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GPSC sounds off on parking, undergrad preference

The 23 members of the Graduate and Professional Student Council who attended Tuesday's meeting expressed shock and surprise when they learned that parking costs for them would almost double in some areas, while the cost for faculty and undergraduates would see relatively minimal increases.

Transportation and Parking Committee Co-chair Zach Schafer broke what he called bad news for graduate and professional students in a presentation entitled "Parking and Transportation 2003-2004: It's not getting better."

Schafer, a graduate student in the cell and molecular biology program, had met with Director of Parking and Transportation Catherine Reeve Tuesday afternoon to discuss the changes, primarily concerning permits and the loss of perimeter parking.

The estimates Reeve gave Schafer would be for parking permits activated in August. The three permit zones available to graduate and professional students would include proximate lots, which Reeve estimated at $300 to $360, up from $222; premium lots, estimated at $700 to $800, up from $444; and remote lots, estimated at $110 to $130, up from $90.

Last year, most graduate students only paid $85 for parking.

The enormous increase resulted in part from the proposed 5 percent real increase in permit prices.

The announcement came on the heels of revelations about a new payment plan for the parking garage that is being built behind the Bryan Center--a plan which will also increase permit prices.

GPSC President Rob Saunders explained that there was a rule removed about five years ago that stated if a University building was destroyed and parking was also removed, the building would pay for new parking through the building budget. While there was enough money left over from these budgets to cover the parking expenses for five years, parking and transportation ran out of that money to pay for the new garage. Therefore, for every permit sold this fall, $65 will go toward paying for the garage.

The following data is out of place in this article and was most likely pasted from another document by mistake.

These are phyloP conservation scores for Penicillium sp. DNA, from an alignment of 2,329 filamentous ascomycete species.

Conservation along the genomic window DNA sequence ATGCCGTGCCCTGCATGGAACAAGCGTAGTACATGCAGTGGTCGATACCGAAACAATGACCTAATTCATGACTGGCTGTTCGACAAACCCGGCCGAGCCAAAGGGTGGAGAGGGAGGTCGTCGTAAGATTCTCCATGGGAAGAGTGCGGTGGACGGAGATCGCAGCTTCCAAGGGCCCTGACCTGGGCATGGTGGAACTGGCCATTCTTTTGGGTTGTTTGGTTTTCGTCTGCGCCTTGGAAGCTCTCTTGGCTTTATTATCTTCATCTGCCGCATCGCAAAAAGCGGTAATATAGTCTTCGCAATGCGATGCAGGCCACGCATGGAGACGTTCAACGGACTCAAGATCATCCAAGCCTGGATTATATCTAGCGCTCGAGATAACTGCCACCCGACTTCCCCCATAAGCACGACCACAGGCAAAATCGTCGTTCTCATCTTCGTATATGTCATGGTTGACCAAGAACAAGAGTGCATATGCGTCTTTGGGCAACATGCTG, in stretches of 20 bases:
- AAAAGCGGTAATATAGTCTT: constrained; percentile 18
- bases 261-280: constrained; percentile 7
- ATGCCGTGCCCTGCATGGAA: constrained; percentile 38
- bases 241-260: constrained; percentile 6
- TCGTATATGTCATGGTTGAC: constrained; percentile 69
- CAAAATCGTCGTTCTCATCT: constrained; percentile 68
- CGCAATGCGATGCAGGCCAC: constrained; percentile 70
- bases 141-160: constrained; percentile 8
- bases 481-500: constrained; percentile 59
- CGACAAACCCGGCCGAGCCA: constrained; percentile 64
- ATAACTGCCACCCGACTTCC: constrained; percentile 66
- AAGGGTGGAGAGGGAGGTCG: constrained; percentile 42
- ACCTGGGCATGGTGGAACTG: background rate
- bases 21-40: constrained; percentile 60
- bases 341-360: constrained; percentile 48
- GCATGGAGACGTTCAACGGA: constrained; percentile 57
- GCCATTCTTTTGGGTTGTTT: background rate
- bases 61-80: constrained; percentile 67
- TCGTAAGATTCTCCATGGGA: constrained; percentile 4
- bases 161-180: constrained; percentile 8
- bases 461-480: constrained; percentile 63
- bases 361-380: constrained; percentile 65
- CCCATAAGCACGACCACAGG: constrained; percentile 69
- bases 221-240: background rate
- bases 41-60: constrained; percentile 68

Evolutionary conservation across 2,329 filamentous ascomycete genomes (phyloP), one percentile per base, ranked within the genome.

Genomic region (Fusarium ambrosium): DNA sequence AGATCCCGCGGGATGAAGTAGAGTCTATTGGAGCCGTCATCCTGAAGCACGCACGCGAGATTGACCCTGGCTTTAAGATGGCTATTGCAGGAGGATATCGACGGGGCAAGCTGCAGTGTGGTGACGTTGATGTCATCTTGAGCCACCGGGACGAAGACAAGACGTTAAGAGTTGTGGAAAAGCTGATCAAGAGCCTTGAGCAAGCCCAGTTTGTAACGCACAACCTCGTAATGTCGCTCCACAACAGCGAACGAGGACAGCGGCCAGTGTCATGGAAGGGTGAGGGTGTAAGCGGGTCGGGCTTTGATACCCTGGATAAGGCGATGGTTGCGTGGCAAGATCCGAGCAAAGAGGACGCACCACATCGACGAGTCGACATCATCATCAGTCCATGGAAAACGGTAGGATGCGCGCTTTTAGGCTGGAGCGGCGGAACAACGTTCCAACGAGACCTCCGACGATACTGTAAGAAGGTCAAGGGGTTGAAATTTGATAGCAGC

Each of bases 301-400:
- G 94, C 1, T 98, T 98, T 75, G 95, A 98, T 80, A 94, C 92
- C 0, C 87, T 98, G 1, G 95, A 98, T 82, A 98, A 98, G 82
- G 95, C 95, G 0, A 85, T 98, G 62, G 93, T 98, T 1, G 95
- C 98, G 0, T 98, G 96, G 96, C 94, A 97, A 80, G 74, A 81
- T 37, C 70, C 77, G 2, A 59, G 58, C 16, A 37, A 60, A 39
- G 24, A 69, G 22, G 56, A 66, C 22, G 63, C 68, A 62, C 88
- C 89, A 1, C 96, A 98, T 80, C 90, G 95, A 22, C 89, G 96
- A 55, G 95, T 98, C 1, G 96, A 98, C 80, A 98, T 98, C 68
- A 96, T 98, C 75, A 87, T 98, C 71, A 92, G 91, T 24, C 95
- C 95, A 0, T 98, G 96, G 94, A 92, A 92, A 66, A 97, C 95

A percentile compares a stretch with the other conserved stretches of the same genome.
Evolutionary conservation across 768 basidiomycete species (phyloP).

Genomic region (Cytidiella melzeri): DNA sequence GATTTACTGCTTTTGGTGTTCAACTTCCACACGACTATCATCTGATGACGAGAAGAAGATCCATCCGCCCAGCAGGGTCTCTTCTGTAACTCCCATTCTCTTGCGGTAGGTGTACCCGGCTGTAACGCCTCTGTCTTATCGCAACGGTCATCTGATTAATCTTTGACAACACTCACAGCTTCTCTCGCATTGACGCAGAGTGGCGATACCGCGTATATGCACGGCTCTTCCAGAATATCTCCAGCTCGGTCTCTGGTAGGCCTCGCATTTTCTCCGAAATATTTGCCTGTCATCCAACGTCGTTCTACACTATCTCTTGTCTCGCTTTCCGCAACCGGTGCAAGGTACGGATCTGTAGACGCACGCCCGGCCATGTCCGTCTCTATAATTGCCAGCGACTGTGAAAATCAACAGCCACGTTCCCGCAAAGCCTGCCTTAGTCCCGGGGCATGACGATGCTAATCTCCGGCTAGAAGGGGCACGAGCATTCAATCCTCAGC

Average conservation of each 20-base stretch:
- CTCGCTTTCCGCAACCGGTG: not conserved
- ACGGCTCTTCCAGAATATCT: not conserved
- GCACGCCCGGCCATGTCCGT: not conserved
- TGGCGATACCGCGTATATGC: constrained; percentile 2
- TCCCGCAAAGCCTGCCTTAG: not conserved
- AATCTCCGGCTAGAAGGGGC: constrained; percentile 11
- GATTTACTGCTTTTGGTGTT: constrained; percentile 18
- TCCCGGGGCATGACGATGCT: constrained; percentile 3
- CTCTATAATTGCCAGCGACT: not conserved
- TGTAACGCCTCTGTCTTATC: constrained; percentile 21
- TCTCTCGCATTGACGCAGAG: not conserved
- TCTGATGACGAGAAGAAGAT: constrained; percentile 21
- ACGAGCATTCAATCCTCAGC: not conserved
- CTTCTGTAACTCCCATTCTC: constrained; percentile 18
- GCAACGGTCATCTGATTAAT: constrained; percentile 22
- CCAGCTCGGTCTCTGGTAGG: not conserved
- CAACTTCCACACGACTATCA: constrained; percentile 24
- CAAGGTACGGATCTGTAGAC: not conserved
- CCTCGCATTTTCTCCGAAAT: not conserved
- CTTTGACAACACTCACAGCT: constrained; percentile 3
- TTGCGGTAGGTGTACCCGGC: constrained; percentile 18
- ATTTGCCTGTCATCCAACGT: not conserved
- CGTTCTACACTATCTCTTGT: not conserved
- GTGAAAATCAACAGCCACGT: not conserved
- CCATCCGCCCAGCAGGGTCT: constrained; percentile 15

The committee complained that, in the plan, graduate and professionals students were not assigned parking spaces in the garage, while undergraduates were allotted 50 spaces.

Saunders, a third-year physics student, gave a rough estimate of the impact on graduate and professional students over the next 15 years.

"The deck will cost approximately $18 million, $10 million of which is put on the parking and transportation debt services," he said. "That is $700,000 every year for the next 15 years."

Tobin Freid, a fourth-year student in the Nicholas School of the Environment and Earth Sciences and GPSC student life co-chair, said the difference in price would only prompt more parking problems, since a minimal cost increase would not sufficiently discourage undergraduates from bringing a car to school.

"They have the least need and the least cost," Freid said.

In addition, many students expressed great concern about the immediate future of parking when the Duke University Road lots close in May. Currently, graduate and professional students have 443 of the 784 available spots in these lots, yet Schafer said he was not told of any plan for the months between May and August, when the new permits would be issued. Many graduate and professional students remain on campus during the summer to conduct research.

Students also worried that the lack of bicycle lanes and an end to the bus system that formerly extended from LaSalle Street to the University would make getting to campus even harder.

Schafer encouraged representatives to pass the news onto their respective departments, e-mail Executive Vice President Tallman Trask and "fill up his mailbox."

Many assembly members were roused when Jandy Hanna--GPSC secretary and a graduate student in biological anthropology and anatomy--suggested a strike over the parking situation. She cited the labor union strike that began Monday at Yale University. However, students were divided over whether to strike if the parking problem were not remedied in the near future.

"While Cathy Reeve, in her parking office, is trying her best [to remedy this situation], the underlying problem is with the administration," Schafer said. "I assume they are not going to ignore these problems.... If it doesn't improve, we may have to take more serious action, but we need to wait and see."


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